Sprinkler Systems

Water-based fire suppression

Steve Emery

  Royal Clarence Hotel on fire  
  The fire at the Royal Clarence Hotel, Exeter in 2016 – one of several disasters over the past few years to highlight the need for more effective systems of fire protection in historic buildings. (Photo: Apex News and Pictures Agency/Alamy Stock Photo)  

Owners and occupiers of listed buildings are encouraged by heritage organisations to improve their fire protection and fire prevention measures to reduce the number and severity of accidental fires that have destroyed some of our best loved historic buildings over the years. In some situations the most effective form of protection may be an automatic suppression system delivering water via sprinkler heads which are activated by the heat of a fire. However, the provision of suppression systems in heritage buildings is an emotive subject, with enthusiasts calling for all heritage buildings to be fitted with sprinklers, and with opponents horrified about introducing a flood risk.

There may be a large choice of fire safety solutions available to improve the ‘fire performance’ of a building, which is how it will behave when it catches fire. When making decisions, the following questions
should be considered:

  • What factors pose the biggest threats to the building when it is involved in fire?
  • Can these threats be reduced to an acceptable level that does not involve any upgrading, such as reducing the fire load, or changing to a lower risk activity?
  • If improvements are necessary, are they designed to minimise or avoid harm to the things which make
    the historic building special?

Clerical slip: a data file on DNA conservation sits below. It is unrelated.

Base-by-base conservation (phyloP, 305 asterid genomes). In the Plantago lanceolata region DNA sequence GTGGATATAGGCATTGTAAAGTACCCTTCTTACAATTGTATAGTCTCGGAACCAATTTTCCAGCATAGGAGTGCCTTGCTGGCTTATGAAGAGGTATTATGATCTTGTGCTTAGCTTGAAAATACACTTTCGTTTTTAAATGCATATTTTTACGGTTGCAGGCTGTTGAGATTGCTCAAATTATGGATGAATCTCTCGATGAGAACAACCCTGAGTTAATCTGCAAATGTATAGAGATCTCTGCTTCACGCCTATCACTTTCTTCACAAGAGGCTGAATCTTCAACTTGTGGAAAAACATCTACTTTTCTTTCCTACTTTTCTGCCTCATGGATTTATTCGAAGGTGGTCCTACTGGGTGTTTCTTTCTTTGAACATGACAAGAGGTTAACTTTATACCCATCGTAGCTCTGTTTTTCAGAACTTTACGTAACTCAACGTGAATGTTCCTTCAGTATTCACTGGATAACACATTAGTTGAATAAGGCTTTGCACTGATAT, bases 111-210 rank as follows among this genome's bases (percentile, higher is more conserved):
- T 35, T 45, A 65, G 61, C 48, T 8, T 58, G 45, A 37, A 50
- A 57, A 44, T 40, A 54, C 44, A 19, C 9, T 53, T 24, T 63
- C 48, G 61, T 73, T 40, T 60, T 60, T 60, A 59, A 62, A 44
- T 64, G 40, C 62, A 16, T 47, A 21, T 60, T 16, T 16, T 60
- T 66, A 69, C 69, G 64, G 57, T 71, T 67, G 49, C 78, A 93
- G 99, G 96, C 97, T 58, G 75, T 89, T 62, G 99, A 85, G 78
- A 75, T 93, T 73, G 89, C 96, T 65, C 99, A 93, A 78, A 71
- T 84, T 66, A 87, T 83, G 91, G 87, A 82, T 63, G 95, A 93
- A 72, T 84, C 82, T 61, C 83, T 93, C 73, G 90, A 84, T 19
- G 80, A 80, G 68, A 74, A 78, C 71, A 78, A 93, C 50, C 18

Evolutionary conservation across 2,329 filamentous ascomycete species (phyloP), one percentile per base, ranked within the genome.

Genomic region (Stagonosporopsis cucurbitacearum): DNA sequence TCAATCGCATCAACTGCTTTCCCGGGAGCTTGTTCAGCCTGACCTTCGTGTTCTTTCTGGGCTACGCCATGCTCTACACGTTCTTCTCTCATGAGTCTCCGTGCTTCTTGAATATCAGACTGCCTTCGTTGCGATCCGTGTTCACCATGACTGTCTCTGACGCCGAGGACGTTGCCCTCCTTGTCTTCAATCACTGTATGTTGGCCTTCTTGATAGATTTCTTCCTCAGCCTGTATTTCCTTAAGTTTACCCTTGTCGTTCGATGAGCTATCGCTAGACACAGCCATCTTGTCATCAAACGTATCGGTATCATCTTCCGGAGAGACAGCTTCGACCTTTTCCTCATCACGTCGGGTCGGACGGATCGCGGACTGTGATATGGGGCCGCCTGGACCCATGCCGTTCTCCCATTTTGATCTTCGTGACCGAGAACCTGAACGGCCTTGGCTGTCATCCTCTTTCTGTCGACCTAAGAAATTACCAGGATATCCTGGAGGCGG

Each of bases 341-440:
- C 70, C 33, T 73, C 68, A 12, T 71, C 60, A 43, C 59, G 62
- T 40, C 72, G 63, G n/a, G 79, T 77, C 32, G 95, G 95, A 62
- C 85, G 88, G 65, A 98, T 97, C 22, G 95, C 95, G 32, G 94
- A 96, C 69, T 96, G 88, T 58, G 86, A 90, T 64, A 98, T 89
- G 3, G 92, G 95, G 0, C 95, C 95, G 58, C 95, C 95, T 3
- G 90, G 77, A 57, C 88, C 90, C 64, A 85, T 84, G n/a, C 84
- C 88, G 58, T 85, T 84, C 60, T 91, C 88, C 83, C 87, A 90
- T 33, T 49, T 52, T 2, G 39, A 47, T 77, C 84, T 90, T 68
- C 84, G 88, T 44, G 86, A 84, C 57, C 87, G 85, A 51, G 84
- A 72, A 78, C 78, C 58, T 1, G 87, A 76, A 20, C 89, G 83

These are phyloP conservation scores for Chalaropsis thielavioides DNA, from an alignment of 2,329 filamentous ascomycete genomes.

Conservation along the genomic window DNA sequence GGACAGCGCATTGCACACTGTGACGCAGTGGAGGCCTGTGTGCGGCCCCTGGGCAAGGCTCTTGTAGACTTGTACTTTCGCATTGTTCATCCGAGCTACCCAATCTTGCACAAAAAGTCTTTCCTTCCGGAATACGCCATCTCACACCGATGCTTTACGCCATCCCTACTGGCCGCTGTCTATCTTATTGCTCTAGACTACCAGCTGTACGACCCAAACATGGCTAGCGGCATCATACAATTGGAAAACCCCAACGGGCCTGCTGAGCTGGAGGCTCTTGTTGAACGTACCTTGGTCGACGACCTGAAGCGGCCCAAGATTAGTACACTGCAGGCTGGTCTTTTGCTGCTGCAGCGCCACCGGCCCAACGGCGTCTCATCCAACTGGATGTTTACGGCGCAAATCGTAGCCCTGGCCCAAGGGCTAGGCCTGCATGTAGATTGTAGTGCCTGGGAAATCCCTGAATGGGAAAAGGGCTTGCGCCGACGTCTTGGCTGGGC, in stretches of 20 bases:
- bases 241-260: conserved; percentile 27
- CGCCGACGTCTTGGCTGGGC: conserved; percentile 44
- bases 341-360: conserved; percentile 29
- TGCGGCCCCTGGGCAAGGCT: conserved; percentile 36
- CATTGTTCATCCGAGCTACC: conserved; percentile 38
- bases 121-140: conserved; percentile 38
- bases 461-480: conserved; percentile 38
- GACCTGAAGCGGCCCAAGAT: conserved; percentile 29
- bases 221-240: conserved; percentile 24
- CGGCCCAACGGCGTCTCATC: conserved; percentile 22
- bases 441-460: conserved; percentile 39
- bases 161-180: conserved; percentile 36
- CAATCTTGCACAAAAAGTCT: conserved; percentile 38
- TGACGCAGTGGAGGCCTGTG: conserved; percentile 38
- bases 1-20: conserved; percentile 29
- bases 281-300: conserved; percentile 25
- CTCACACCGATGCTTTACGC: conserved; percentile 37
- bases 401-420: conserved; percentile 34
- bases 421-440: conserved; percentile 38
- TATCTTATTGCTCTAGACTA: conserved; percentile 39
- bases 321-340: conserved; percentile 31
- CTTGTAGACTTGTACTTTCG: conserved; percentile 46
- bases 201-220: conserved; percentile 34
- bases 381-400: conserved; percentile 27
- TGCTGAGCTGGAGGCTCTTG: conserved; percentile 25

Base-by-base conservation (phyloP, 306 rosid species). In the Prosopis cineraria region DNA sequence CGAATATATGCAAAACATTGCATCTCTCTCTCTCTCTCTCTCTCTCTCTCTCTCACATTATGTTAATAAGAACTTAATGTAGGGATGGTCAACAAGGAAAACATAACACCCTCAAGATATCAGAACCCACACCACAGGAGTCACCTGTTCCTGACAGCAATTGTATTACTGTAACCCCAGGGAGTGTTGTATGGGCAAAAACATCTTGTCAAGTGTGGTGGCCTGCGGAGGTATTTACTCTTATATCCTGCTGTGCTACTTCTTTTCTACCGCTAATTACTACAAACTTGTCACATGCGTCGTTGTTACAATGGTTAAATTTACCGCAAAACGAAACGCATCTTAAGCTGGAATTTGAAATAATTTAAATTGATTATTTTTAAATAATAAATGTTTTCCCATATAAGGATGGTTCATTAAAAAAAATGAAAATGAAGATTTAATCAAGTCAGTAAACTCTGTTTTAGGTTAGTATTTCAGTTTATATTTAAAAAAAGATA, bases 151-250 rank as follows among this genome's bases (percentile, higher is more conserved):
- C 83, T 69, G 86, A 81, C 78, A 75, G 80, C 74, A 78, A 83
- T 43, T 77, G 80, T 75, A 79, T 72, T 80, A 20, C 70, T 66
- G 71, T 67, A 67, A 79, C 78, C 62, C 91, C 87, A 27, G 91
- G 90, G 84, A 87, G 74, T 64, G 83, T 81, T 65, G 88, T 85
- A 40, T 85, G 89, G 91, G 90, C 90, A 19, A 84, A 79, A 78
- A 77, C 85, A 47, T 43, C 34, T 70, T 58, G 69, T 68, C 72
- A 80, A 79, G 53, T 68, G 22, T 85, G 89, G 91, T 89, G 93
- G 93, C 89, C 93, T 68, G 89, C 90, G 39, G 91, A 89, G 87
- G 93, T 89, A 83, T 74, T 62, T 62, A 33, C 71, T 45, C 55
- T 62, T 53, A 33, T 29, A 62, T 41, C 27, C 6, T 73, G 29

• Will the improvements be effective? For instance, a fire alarm system not linked to an alarm receiving centre will not provide any protection when the building is unoccupied.
  • Will the improvements be affordable and if not is there a more cost effective alternative?
  • Will any improvements, particularly passive measures such as upgrading the fire compartments be robust enough to withstand the passage of time as well as an attack by fire?
  • Is the level of proposed improvements commensurate with the risk?

For instance, the fire performance of a brickbuilt railway arch will be far better than a five-storey wooden mill. The railway arch may require just the provision of a fire extinguisher, while the mill may benefit from the installation of an automatic fire suppression system.

Lygon Arms sprinklers Simple sprinkler on a copper pipe
Lygon arms sprinklers in lieu of fire doors. (Photos: Steve Emery unless otherwise stated) Simple sprinkler on copper pipe, Norway.

AUTOMATIC SUPPRESSION SYSTEMS

The fitting of automatic fire suppression systems such as sprinklers is not a new solution and the oldest fire sprinkler system in the world is believed to be one in the Grade I listed Theatre Royal in Drury Lane, London. Dating back to 1812, it is itself of great historic significance in the development of fire protection systems, which over the years have evolved to encompass high and low pressure water mist systems.

There will sometimes be advantages to using a fire suppression system as part of a fire engineering solution, to avoid other fire protection measures which may be more damaging to the things which make the historic building special.

Doors, for example, can provide an enhanced degree of fire protection if kept cool by being sprayed with water. Suitably located sprinkler heads can thus assist in allowing original fittings to be left in place, and the maintenance of the original fabric of a building. A sprinkler system can also compensate for the inadequacies of the building structure to resist fire. In some cases the installation of sprinklers can be a critical factor in maintaining the original layout and use of a historic building, and hence preserving its historical and cultural significance.